A reader recently asked me the following question and I thought my answer might be helpful to others, too.
Reader: "Which direction do you run your wood flooring?"
Wood flooring, in its most prized form, comes in long boards. In fact, when you look at wood flooring products, they will give you specs on the range of the length of the boards. The cheaper the flooring, the shorter the boards. So... you want your flooring to have long boards so they’ll look as expensive and high quality as possible.
Therefore, the most popular and significant way to run your wood flooring is to...
Run it from the front door, straight to the back of the house, perpendicular to the front. You want those boards to look like they are laid they way they are in a bowling alley, all the way into the home through to the back.
That's right: Stay away from turning your wood flooring in different directions in different rooms in an attempt to create interest. It makes a house look chopped up, and it costs more money to install—particularly so in smaller and in open plan homes.
Installing your floor this way is a general rule and common practice in installations. However...
Because of the layout of the home and other unique circumstances, there can be many exceptions:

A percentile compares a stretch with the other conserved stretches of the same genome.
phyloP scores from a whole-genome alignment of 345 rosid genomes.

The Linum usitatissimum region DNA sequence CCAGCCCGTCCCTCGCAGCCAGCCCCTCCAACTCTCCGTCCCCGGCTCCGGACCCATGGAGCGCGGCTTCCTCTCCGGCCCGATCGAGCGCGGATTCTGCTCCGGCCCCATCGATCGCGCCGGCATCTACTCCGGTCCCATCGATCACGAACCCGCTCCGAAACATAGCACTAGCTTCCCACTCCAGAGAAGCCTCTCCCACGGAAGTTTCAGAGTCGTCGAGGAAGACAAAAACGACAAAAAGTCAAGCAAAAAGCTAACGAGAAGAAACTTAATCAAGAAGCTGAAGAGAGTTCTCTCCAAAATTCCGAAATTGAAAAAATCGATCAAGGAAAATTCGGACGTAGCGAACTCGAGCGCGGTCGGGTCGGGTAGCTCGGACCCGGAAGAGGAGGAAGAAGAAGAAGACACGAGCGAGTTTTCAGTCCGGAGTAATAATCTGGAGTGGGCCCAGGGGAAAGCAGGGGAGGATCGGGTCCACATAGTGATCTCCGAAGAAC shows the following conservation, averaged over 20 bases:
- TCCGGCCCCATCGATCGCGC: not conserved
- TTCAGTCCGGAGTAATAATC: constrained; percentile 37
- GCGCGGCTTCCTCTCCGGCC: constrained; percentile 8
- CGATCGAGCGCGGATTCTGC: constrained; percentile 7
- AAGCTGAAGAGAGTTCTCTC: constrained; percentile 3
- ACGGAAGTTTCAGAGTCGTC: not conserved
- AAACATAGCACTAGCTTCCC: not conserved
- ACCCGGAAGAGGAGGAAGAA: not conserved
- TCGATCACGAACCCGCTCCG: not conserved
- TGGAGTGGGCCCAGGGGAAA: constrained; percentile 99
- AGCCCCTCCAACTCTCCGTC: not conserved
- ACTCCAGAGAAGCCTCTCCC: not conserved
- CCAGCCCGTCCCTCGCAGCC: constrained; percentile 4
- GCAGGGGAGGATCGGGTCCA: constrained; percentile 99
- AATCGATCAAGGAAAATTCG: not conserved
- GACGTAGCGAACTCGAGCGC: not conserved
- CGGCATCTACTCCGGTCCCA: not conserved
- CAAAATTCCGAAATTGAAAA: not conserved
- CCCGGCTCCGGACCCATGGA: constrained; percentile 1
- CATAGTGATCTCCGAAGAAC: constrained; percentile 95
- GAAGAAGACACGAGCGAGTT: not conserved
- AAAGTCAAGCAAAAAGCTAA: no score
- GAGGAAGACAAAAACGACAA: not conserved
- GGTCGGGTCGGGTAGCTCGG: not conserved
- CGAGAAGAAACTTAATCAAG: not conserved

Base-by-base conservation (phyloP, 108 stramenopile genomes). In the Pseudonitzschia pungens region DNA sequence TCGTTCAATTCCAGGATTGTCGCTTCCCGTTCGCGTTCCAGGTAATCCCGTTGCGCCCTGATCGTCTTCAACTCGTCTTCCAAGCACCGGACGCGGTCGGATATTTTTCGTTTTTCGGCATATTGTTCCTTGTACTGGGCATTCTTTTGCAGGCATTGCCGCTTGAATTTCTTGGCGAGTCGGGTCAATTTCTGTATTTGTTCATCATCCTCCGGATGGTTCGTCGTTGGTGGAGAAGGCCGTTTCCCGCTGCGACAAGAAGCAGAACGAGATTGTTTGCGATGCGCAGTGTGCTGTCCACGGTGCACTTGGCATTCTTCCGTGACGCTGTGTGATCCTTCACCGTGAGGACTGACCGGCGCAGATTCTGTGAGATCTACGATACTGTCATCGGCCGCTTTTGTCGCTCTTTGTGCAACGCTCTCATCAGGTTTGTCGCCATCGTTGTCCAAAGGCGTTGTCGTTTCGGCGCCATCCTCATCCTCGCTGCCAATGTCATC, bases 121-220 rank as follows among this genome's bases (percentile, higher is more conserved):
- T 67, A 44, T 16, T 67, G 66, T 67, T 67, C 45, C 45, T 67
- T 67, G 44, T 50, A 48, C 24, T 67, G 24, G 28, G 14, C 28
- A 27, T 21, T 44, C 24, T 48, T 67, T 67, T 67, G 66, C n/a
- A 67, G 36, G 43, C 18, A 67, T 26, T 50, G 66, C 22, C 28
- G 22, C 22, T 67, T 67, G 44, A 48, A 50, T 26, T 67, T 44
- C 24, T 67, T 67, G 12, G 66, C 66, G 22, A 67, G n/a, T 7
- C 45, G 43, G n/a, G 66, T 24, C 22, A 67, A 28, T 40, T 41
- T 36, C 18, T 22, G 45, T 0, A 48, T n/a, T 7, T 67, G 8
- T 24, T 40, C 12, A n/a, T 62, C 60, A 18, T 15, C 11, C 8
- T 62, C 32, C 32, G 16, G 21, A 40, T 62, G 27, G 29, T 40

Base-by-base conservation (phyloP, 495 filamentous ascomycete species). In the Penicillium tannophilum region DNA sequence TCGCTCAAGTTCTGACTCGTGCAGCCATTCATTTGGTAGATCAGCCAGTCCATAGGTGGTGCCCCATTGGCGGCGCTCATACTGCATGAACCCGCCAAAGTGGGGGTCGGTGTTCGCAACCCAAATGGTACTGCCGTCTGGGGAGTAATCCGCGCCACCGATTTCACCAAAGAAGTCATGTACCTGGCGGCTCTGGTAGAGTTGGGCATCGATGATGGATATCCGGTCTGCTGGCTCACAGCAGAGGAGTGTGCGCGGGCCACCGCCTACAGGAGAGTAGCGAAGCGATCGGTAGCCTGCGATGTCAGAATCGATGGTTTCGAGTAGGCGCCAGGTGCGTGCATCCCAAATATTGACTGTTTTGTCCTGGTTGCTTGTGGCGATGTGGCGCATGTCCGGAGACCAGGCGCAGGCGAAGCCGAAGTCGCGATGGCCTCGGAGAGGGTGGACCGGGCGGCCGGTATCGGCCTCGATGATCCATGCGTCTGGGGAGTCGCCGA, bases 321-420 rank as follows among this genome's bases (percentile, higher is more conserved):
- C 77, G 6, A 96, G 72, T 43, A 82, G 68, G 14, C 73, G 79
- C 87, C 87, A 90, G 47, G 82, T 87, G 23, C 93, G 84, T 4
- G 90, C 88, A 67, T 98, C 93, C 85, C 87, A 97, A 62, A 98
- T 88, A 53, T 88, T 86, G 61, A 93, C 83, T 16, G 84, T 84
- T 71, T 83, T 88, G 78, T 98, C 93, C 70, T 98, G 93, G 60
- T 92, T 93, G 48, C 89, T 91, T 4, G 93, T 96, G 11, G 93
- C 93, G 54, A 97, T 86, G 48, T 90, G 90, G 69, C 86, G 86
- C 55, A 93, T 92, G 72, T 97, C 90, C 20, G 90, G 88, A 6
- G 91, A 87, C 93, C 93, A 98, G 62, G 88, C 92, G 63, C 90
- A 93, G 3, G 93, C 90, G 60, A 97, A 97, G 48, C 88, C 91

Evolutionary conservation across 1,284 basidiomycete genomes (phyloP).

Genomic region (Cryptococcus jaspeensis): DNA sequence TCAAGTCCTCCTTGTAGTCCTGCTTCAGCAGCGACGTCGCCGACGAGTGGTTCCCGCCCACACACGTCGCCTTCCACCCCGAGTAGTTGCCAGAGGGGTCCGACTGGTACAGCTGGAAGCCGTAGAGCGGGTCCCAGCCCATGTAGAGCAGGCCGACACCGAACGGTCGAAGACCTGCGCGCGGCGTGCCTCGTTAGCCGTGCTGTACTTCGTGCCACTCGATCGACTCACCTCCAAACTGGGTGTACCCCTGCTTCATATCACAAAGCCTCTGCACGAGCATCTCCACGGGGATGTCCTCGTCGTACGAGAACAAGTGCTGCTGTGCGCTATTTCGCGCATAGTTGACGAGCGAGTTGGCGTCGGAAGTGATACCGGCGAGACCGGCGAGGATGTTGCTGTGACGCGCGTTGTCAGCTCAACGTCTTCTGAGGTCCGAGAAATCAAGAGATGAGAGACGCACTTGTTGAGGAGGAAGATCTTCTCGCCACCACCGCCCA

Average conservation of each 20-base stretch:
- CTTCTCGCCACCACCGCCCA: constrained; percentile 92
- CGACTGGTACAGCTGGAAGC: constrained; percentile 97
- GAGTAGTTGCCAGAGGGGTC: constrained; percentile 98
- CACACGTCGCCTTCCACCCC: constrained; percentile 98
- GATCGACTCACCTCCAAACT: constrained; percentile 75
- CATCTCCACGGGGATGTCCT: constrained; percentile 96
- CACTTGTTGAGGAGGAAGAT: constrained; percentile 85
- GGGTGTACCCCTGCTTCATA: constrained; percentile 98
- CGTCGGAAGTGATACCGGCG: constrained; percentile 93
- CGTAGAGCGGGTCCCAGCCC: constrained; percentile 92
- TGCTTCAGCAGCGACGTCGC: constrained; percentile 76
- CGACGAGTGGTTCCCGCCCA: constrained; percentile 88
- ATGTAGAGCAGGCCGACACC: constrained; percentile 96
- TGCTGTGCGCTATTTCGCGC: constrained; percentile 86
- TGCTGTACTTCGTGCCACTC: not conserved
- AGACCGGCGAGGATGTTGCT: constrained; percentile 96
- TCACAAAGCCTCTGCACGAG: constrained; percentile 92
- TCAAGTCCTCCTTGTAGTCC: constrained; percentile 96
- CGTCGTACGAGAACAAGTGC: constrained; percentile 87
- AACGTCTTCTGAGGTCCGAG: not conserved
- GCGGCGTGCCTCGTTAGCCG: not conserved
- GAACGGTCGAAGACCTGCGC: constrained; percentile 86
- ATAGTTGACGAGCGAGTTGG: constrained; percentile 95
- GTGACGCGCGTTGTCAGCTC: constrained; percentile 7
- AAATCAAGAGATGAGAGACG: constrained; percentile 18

One exception to that rule is... If you’re doing a special inlay, pattern, or border; which, in that case, would cause a change in pattern. Done in a higher end type of installation, this change naturally looks appealing because it’s done purposely for a custom designed feature.
One other exception would be if... You are doing a new installation in an area and can’t feather in to the existing flooring. Perhaps there have been dye lot changes with the new product; or you might not even be able to get the product you have existing and, instead, have to go with a product that is similar, but not an exact match.
In that case, you might make it look like a purposeful transition by turning the floor in the opposite direction — ultimately, it depends on the architecture and layout of the rooms. But as a general rule, laying the boards in the manner I've shown below is a good go-by.
Yet another exception - if you have solid wood floors (not engineered) on a pier and beam foundation, then you don't have a lot of choice as far as which direction to run the flooring, It would best be run perpendicular to the joists. We have mostly slab foundations in this area and with engineered floors you have more flexibility.
Let’s take a look at some examples of how running your boards, as I’ve described above, helps create a vista in home.
And you should really read that post I just linked to, btw. Here it is, again. :-)
Beautifully Run Wood Flooring
DESIGNED by Carla Aston:
Need more posts about flooring?
Check out all of my design posts written on the topic of flooring; from tile, carpet, wood flooring, etc. I've compiled all the links with some commentary in a $5 downloadable pdf, right HERE.